You want us to make a U-turn? In some situations the answer is yes. Requiring single occupant vehicles to make U-turns and subsequent right turns instead of direct left turns is a well-documented strategy for improving safety and minimizing delay along arterial corridors. According to the Transportation Research Board of The National Academies Access Management Manual, “U-turns are generally safer than direct left turns. A study of the safety and operational implications of U-turns versus direct left turns on multilane arterial roadways with a nonreversible median was conducted in Florida in 2000. The analysis of 250 sites revealed that right-turn plus U-turn maneuvers on six lane arterials exhibited a 17.8% lower crash rate and 27.3% lower injury/fatality rate than direct left turns. The study also found that U-turning drivers experience less delay than those making a direct left turn from a drive-way under high-volume conditions. The findings were statistically significant at a 95% confidence level.”
Minnesota’s State Statute (169.19 TURNING, STARTING, AND SIGNALING. Subd. 2. U-turn) says:
No vehicle shall be turned so as to proceed in the opposite direction upon any curve, or upon the approach to or near the crest of a grade, where such vehicle cannot be seen by the driver of any other vehicle approaching from either direction within 1,000 feet, nor shall the driver of a vehicle turn the vehicle so as to proceed in the opposite direction unless the movement can be made safely and without interfering with other traffic.
To summarize – if you can see down the road far enough to make a U-turn, it is safe and can help the overall operation of the roadway corridor.
We need to distinguish u-turns at signalized intersections from those at mid block non signalized intersections. I tend to believe u-turns at signals are less safe due to conflicts with opposing thru and x-street right turns. I will look at the Florida study and the TRB access manual to see if they did differentiate between signal and non-signal intersections.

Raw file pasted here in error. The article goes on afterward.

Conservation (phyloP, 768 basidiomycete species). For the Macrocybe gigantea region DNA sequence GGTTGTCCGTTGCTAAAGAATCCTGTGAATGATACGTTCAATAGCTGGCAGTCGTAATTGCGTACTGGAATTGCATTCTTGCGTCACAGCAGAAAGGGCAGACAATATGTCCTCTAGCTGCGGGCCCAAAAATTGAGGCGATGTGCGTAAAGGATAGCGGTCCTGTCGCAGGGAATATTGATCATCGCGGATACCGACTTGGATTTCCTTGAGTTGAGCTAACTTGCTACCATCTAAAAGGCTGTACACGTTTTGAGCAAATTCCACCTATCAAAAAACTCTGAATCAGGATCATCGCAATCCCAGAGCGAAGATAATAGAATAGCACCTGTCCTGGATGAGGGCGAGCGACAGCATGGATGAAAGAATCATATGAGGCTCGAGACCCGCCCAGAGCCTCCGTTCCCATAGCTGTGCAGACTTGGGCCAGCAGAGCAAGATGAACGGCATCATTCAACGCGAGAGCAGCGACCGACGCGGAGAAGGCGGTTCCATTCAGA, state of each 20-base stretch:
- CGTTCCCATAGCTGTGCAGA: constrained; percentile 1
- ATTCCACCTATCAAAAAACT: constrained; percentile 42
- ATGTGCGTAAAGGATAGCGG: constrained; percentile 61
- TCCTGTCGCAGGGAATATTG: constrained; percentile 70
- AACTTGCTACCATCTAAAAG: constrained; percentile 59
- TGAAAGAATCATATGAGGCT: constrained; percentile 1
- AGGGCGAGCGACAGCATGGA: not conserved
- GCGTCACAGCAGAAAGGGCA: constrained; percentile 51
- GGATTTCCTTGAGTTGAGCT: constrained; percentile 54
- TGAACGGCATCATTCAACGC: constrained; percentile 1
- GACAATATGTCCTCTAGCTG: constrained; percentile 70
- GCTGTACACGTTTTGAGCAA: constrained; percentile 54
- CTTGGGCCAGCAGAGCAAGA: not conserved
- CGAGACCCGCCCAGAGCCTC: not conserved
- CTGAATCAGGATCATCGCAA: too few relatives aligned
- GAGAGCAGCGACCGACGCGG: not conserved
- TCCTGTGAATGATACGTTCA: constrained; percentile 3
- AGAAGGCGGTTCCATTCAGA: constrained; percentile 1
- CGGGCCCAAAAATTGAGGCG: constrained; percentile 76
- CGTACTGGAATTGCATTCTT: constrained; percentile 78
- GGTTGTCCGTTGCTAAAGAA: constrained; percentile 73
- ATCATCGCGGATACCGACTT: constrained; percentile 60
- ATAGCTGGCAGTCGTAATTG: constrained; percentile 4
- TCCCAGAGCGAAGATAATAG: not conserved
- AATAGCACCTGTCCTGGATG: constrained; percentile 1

A concept to address U-Turn risks was presented in the following article: Automobile Turn Indicator
This article is based on a presentation (U-Turn Indicator) in the finals at the national (India) level Innovation Contest organized by National Geographic Channel in 2009-10.
Automobile turn indicators currently in use have limitations in communicating the actual intended manoeuver a vehicle is likely to perform. For example, a vehicle intending to perform a U-Turn manoeuver uses the same indicator as that used for either a right or a left turn depending on whether a LHT (Left Hand Traffic) or a RHT (Right Hand Traffic) regime is in operation in the region in which it is moving. The same indicator is also used for indicating changing of lanes or permitting a passing (overtaking) manoeuver to a following vehicle on request. Some thoughts are presented in this article to overcome these and other limitations by using coloured LEDs to display the intended manoeuver.
The common confusion/risk of u-turn is who has the right of way against opposed turns, i.e., u-turn vs. right turn in USA/Canada, etc. or u-turn vs. left turn in UK/NZ, etc.
I concur with Albert’s comment and am interested to know how authorities differentiate the rules for various intersection types.